"enhanced the expression of IκB protein and inhibited the binding activity of NF-κB. These results are in accordance with the fact that NFκB activation in most instances is mediated via rapid degradation of cytoplasmic IκB (Mandrekar et al., 2002). In addition, we show that genistein significantly inhibited DG-induced protein expression of the antioxidant enzyme MnSOD in PC12 cells. "
[Show abstract][Hide abstract] ABSTRACT: We investigated the mechanism of D-galactose (DG)-induced oxidative damage and the neuroprotective action of genistein in PC12 cells.
PC12 cells were treated with 40mM DG dissolved in medium containing 85% RPMI1640, 10% HBS and 5% FBS with or without genistein. We measured the protein expression of β-amyloid (Aβ), advanced glycation end products (AGEs), IκB-α and manganese-superoxide dismutase (MnSOD) by western blotting, intracellular reactive oxygen species (ROS) by 2, 7-dichlorofluorescin-diacetate, and the binding activity of nuclear factor kappa B (NF-κB) by electrophortic mobility shift assay.
DG (40mM) completely retarded cell growth after incubation for 72h, and this effect was not due to osmotic changes, as 40mM mannitol had no effect. Mechanistically, we found that DG increased intracellular ROS starting at 4h and increased Aβ and AGEs at 24h. DG treatment for 24h also increased the binding activity of NF-κB but strongly decreased the expression of IκB-α protein. Furthermore, DG treatment for 48h increased MnSOD protein expression. All these effects of DG were effectively inhibited by genistein (0.5-10μM).
The present study indicates that the protection of genistein against DG-induced oxidative stress in PC12 cells, and the effect is likely mediated by decreased intracellular ROS and binding activity of NF-κB.
Life sciences 11/2010; 88(1-2):82-8. DOI:10.1016/j.lfs.2010.10.021 · 2.70 Impact Factor
"Acute EtOH interferes with the innate immune response: in vivo EtOH administration suppresses cytokine responses induced through Toll-like receptor (TLR)-4 (Kolls et al., 1995; Pruett et al., 2004) and inhibits TLR4 signaling (Yamashina et al., 2000; Mandrekar et al., 2002; Goral et al.. 2004; Goral and Kovacs, 2005). Whereas most studies show that acute EtOH suppresses cytokine responses, the situation is more controversial and more complex in case of chronic EtOH. "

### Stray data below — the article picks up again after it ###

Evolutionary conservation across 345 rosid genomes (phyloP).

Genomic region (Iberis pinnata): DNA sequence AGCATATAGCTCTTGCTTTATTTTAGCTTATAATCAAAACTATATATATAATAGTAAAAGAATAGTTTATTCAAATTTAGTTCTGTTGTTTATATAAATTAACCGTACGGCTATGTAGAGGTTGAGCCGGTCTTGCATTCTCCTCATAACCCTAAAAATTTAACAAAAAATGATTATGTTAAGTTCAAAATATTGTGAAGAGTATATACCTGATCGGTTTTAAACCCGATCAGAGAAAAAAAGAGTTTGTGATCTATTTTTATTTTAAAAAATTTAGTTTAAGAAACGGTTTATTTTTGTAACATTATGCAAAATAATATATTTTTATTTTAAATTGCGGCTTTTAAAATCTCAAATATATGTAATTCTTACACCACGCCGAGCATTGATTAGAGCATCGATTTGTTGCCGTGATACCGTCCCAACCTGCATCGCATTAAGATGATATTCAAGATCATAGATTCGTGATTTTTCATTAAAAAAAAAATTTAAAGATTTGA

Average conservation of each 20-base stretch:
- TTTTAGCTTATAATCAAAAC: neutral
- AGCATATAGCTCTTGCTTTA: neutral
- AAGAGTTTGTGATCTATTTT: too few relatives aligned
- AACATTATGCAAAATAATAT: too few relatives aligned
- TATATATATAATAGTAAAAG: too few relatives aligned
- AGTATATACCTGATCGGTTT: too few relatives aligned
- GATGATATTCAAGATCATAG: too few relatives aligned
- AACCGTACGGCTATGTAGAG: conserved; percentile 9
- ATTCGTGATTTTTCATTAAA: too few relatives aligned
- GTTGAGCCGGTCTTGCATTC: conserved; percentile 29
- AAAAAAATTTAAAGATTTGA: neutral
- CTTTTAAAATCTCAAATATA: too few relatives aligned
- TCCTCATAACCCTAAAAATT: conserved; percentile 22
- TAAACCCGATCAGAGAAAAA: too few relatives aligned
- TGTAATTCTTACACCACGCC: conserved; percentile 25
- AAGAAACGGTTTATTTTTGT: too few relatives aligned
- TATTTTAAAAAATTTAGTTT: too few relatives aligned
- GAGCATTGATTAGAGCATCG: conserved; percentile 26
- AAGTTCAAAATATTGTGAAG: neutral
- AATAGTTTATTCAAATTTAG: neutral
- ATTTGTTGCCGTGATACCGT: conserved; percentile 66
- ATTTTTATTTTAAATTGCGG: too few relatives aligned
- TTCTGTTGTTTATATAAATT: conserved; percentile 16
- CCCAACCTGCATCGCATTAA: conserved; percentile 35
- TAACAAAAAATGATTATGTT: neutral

[Show abstract][Hide abstract] ABSTRACT: Both binge and chronic heavy drinking can adversely affect the immune system, but the effects seem to be at least partly dependent on the manner of ethanol (EtOH) consumption. Previous study results from several labs have clearly demonstrated that acute administration of EtOH interferes with innate immune responses. Specifically, EtOH has a general inhibitory effect on cytokine and chemokine production induced by various Toll-like receptor (TLR) ligands, and it suppresses signaling on several levels along the TLR signaling pathways. However, it is not clear whether chronic exposure to ethanol has the same effects or not. The purpose of this study was to investigate the difference between the effect of chronic versus acute EtOH exposure on LPS-induced cytokine production and clustering of components of the TLR4 complex, which is an important early signaling event. Some groups of mice received acute EtOH by oral gavage using our binge drinking model and/or chronic administration of EtOH at 20% (w/v) in the drinking water as the sole liquid source for 4 wk. The cellular distribution of CD14 and TLR4 were studied by confocal microscopy following exposure of peritoneal cells to LPS locally in vivo, and cytokine production in peritoneal fluid and serum was measured by ELISA after LPS injection via a tail vein. Chronic EtOH exposure did not consistently cause significant changes in LPS-induced cytokine production. However, mice previously exposed to chronic EtOH treatment became partially resistant to the suppressive effects of acute EtOH administration with regard to cytokine production. As we have reported previously, acute EtOH treatment suppressed the LPS-induced clustering of TLR4 and CD14 in peritoneal macrophages. However, peritoneal cells from mice treated with chronic EtOH exhibited a greater amount of intracellular expression of CD14 instead of CD14/TLR4 clustering on the membrane following LPS exposure. The results demonstrate different effects of chronic versus acute EtOH treatment on LPS-induced cytokine production in mice. Partial tolerance to the effect of acute EtOH administration caused by chronic EtOH treatment suggests a compensatory mechanism is induced by chronic EtOH administration. Acute EtOH exposure acts probably by disrupting the receptor clustering following LPS recognition, whereas adaptations induced by chronic EtOH treatment seem to involve alteration of LPS receptor expression.
Journal of Immunotoxicology 01/2007; 3(4):217-25. DOI:10.1080/15476910601080156 · 2.05 Impact Factor